Gov. Pat McCrory continued to stand by the head of his state health agency on Friday, amid mounting calls from Democrats to fire her.
The governor’s office released a statement of support after the Legislative Black Caucus in the General Assembly simultaneously held five news conferences around the state calling for McCrory to immediately replace Health and Human Services Secretary Dr. Aldona Wos.
“The governor has confidence that Secretary Wos and her team are working hard to ensure that those who need benefits receive benefits,” Deputy Communications Director Ryan Tronovitch said in a statement emailed to reporters. “Another gimmicky press scheme from the extreme left won’t help solve the problem.”
McCrory met with members of the the black caucus last year.
The flare-up was sparked by the caucus’ discovery on Thursday of a letter from the U.S. Department of Agriculture threatening to sanction the state for failing to show it was taking steps to fix widespread problems with food stamp applications. That was only the latest among several DHHS controversies over the past year since the McCrory administration has been in office.
“What’s happening at DHHS now is embarrassing and humiliating to every person in the state of North Carolina,” Rep. Yvonne Holley, a Democrat representing Wake County, said at the Raleigh news conference in the statehouse. “We’ve had not one, not two, not three but several repeated and consistent issues.”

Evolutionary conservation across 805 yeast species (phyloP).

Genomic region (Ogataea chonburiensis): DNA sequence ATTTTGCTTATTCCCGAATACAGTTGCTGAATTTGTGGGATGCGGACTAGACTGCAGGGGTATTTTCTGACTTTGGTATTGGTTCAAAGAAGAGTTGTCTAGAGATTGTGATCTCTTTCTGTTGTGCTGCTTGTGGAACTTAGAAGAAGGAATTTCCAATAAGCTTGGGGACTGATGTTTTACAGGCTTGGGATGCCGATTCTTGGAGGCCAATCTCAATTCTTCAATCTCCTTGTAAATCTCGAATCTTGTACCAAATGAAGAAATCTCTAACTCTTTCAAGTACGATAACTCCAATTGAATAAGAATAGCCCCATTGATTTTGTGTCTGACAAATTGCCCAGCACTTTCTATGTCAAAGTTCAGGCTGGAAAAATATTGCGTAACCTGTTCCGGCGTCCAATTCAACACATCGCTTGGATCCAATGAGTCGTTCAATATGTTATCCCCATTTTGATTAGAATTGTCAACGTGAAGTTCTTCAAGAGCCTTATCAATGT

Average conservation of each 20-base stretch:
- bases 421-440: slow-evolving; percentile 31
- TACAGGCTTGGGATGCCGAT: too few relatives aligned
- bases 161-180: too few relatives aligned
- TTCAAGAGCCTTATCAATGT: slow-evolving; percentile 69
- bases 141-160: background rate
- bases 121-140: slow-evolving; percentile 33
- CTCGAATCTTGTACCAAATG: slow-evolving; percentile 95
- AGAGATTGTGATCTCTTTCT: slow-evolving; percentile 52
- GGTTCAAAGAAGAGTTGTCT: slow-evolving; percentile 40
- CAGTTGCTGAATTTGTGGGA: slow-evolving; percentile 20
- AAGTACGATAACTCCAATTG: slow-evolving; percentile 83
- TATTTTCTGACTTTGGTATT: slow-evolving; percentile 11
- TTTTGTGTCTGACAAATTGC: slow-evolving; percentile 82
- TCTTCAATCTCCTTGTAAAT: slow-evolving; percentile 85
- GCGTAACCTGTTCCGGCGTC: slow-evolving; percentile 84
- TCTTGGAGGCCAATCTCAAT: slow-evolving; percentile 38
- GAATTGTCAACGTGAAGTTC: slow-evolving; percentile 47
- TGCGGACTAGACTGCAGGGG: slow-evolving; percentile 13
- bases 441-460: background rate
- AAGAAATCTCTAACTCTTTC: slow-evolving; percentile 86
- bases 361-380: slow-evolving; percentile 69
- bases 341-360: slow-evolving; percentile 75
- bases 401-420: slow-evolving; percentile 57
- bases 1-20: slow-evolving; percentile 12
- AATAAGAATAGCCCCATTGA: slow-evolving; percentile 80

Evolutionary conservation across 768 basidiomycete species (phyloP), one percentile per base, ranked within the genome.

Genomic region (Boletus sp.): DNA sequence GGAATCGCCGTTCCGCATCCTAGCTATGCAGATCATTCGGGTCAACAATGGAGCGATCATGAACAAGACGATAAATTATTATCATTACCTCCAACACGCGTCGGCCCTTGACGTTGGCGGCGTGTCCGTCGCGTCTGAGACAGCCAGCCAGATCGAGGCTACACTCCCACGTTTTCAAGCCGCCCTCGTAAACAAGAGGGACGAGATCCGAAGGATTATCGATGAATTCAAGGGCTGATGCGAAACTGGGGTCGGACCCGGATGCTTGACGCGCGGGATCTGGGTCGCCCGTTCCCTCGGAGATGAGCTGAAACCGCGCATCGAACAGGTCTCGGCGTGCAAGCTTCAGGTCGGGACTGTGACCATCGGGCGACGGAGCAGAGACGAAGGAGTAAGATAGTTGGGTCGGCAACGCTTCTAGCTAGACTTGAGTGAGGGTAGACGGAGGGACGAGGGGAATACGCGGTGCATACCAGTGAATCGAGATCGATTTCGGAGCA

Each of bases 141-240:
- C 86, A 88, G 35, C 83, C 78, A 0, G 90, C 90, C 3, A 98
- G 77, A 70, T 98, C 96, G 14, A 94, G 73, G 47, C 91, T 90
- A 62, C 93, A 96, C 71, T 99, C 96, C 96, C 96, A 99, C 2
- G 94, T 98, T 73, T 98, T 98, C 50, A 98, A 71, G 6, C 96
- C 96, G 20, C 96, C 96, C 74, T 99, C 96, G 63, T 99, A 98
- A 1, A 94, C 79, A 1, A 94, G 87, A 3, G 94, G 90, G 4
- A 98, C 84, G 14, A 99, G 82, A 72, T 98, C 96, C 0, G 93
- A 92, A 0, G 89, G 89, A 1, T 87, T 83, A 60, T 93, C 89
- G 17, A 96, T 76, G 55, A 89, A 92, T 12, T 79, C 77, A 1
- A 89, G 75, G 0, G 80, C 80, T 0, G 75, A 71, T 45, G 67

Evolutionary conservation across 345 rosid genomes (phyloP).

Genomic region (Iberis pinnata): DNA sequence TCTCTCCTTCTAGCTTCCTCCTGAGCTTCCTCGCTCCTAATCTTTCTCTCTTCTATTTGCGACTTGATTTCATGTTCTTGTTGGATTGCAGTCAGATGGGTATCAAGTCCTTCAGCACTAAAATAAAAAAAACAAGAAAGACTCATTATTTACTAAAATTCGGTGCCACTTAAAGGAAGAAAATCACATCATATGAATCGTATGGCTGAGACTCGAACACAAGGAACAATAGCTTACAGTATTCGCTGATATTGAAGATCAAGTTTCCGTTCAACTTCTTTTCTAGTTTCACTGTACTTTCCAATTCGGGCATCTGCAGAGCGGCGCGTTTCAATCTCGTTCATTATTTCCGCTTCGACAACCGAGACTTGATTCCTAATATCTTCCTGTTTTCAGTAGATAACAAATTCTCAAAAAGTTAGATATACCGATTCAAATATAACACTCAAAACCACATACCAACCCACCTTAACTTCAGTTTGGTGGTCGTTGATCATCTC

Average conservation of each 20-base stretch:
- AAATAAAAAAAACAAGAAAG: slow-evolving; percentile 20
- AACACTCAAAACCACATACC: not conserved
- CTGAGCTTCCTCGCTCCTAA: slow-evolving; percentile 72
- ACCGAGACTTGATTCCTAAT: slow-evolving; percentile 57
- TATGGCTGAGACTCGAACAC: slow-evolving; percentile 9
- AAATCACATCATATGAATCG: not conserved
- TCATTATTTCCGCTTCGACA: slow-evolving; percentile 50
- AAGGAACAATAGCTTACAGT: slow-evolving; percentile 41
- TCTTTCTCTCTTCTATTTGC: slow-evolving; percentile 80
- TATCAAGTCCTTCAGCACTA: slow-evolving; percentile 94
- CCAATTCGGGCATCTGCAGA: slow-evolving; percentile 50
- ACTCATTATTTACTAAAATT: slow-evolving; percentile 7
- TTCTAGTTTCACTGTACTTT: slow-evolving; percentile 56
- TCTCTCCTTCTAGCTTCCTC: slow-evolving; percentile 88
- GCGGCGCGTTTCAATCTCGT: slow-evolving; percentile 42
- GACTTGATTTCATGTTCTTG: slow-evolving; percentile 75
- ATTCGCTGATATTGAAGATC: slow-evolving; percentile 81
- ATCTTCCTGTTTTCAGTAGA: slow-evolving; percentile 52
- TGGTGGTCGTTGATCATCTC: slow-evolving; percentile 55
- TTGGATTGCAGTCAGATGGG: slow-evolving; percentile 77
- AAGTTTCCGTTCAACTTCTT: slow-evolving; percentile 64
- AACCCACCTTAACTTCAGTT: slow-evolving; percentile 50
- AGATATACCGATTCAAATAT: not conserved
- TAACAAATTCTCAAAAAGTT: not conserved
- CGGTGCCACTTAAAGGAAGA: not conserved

Rep. Rosa Gill, a Wake County Democrat, said, “DHHS is in a state of crisis. … It is time for the governor to step up and say enough is enough.”
Rep. Michael Wray, a Democrat representing Halifax and Northampton counties, is not a member of the black caucus, but he attended the news conference as a member of the House Health and Human Services Committee.
“The buck stops at the top,” Wray say. “Just like a football team, you fire the coach. It’s not just one incident, it’s time and time again.”
Wray noted the agency will be back in front of his committee on Tuesday. “They’ll be trying to explain themselves,” he said. “We need results, we don’t need more explanations.”
Tronovitch said the federal agriculture department letter was nearly a month old and DHHS has already taken the corrective action required. He said the agency is continuing to work with USDA.